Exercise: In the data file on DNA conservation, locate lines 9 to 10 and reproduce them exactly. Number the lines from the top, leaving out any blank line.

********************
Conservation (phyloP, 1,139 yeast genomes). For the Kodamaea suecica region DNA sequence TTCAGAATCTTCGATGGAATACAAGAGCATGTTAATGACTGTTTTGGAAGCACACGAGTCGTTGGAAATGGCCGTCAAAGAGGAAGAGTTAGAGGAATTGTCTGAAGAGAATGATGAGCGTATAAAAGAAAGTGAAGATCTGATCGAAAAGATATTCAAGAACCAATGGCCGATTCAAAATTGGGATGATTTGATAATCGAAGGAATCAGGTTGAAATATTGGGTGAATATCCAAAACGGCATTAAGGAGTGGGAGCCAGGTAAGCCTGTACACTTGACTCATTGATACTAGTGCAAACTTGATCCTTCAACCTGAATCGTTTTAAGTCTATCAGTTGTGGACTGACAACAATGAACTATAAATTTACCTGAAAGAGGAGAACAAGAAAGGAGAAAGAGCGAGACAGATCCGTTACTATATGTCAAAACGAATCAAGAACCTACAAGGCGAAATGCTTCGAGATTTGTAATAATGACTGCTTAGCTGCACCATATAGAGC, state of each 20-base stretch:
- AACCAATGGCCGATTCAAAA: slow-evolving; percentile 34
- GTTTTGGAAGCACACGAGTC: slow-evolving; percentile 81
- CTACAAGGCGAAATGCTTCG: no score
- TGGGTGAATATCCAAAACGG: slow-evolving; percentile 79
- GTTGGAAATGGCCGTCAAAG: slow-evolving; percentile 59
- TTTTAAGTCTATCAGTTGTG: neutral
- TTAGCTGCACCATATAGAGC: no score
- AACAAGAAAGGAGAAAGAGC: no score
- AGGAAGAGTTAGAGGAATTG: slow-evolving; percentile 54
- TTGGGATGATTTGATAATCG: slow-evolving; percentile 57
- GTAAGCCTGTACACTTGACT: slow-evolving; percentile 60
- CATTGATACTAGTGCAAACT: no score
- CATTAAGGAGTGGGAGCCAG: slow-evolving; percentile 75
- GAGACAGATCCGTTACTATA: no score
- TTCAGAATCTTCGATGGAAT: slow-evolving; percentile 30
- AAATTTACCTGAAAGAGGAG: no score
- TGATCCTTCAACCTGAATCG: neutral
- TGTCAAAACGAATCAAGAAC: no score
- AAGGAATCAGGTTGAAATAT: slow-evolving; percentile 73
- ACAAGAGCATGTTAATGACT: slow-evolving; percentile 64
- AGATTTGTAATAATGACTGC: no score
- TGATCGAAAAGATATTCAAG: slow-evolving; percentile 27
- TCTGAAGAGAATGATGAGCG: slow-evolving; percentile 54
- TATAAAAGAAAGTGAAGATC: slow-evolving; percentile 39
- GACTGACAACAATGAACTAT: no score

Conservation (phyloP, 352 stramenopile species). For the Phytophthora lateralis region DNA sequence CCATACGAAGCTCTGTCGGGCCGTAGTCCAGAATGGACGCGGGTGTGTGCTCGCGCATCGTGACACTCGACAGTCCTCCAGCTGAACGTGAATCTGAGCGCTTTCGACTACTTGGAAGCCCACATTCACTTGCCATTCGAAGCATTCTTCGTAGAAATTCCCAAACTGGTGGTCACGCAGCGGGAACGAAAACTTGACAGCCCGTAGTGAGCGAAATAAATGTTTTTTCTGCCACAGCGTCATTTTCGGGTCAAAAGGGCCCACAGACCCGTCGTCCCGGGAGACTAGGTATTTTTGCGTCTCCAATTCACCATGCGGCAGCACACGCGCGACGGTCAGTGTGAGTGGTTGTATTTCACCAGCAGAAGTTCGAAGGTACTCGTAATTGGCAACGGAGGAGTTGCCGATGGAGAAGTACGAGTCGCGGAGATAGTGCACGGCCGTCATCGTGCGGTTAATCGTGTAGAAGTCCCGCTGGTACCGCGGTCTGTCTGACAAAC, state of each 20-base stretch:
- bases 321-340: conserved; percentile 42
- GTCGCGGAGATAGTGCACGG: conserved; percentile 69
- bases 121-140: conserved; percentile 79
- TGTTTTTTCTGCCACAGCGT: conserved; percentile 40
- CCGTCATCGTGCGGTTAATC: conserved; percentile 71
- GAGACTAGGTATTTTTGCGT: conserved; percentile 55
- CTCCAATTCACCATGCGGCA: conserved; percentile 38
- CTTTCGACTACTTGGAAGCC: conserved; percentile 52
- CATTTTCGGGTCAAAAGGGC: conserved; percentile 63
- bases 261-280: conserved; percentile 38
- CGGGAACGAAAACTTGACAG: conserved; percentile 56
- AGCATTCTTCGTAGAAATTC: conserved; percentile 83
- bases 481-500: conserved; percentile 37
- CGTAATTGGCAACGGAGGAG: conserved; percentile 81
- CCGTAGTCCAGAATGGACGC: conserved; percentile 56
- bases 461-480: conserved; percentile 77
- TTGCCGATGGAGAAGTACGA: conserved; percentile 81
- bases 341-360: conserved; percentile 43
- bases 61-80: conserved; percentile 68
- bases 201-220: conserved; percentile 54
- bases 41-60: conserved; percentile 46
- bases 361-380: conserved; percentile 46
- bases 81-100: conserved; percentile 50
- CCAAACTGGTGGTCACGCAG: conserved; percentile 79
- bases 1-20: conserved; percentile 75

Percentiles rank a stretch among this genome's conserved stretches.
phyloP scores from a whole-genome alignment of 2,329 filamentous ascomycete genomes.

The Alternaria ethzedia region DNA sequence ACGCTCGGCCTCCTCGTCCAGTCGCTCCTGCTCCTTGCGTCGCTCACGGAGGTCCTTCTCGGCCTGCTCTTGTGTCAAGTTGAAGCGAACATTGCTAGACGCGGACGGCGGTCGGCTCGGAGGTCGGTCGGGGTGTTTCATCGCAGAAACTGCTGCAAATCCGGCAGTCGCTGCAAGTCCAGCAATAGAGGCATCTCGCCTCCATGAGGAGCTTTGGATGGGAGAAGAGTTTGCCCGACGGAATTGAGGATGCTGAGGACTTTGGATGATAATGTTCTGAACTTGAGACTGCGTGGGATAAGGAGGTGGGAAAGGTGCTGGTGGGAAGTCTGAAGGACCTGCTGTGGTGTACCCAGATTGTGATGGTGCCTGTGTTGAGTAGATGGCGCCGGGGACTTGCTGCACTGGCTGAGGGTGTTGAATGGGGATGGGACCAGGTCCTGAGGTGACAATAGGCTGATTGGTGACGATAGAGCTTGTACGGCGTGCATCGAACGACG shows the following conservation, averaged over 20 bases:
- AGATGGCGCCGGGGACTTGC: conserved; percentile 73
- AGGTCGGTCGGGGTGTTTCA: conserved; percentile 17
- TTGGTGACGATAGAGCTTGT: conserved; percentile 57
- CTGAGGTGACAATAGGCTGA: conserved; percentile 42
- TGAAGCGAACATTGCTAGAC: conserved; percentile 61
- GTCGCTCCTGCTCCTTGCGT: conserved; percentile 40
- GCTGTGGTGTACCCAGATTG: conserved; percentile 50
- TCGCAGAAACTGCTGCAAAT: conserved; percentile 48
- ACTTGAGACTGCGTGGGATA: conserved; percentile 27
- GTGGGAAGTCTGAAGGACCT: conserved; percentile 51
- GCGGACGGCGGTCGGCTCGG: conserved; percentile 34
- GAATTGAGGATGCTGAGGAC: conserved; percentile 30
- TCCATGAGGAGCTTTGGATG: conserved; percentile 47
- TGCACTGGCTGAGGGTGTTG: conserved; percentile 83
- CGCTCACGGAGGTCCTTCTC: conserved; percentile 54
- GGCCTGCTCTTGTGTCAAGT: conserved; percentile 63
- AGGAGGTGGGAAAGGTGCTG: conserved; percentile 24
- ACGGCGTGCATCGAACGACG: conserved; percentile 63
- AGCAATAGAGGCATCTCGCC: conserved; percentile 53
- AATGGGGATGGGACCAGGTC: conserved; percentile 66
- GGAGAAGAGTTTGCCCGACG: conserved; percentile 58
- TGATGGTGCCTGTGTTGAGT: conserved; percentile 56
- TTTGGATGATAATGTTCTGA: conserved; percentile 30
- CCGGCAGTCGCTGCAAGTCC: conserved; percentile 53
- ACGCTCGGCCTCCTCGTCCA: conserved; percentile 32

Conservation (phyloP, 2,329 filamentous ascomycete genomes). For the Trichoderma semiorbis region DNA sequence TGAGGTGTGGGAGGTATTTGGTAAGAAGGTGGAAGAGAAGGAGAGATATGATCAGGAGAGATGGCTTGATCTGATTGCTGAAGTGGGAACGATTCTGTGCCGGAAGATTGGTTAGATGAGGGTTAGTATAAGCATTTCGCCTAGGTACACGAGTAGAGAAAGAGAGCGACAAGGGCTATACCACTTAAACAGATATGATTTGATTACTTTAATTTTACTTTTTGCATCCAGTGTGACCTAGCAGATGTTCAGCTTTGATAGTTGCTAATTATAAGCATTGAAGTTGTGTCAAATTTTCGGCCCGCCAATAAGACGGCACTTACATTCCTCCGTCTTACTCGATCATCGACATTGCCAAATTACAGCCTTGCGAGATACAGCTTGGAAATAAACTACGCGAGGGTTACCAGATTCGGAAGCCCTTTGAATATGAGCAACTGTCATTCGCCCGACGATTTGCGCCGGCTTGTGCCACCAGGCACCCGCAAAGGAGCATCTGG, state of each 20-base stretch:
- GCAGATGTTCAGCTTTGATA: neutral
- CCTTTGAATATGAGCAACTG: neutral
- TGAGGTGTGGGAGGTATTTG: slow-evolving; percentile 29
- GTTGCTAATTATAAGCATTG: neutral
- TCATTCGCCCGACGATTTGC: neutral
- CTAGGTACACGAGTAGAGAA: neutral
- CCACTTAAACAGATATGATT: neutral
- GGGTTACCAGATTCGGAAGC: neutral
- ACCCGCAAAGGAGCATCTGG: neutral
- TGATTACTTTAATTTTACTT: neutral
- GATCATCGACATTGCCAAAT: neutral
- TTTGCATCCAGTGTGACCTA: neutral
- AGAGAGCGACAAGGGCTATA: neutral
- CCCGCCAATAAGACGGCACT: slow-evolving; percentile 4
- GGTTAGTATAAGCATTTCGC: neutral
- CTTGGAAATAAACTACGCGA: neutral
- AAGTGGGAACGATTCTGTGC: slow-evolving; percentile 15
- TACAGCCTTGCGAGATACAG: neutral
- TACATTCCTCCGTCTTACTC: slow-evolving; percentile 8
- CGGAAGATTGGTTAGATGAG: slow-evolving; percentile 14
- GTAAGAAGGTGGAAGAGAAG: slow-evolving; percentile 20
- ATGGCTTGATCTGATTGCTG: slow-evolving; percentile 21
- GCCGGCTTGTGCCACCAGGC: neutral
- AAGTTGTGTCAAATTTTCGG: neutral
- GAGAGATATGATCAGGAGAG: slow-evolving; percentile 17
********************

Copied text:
- AACAAGAAAGGAGAAAGAGC: no score
- AGGAAGAGTTAGAGGAATTG: slow-evolving; percentile 54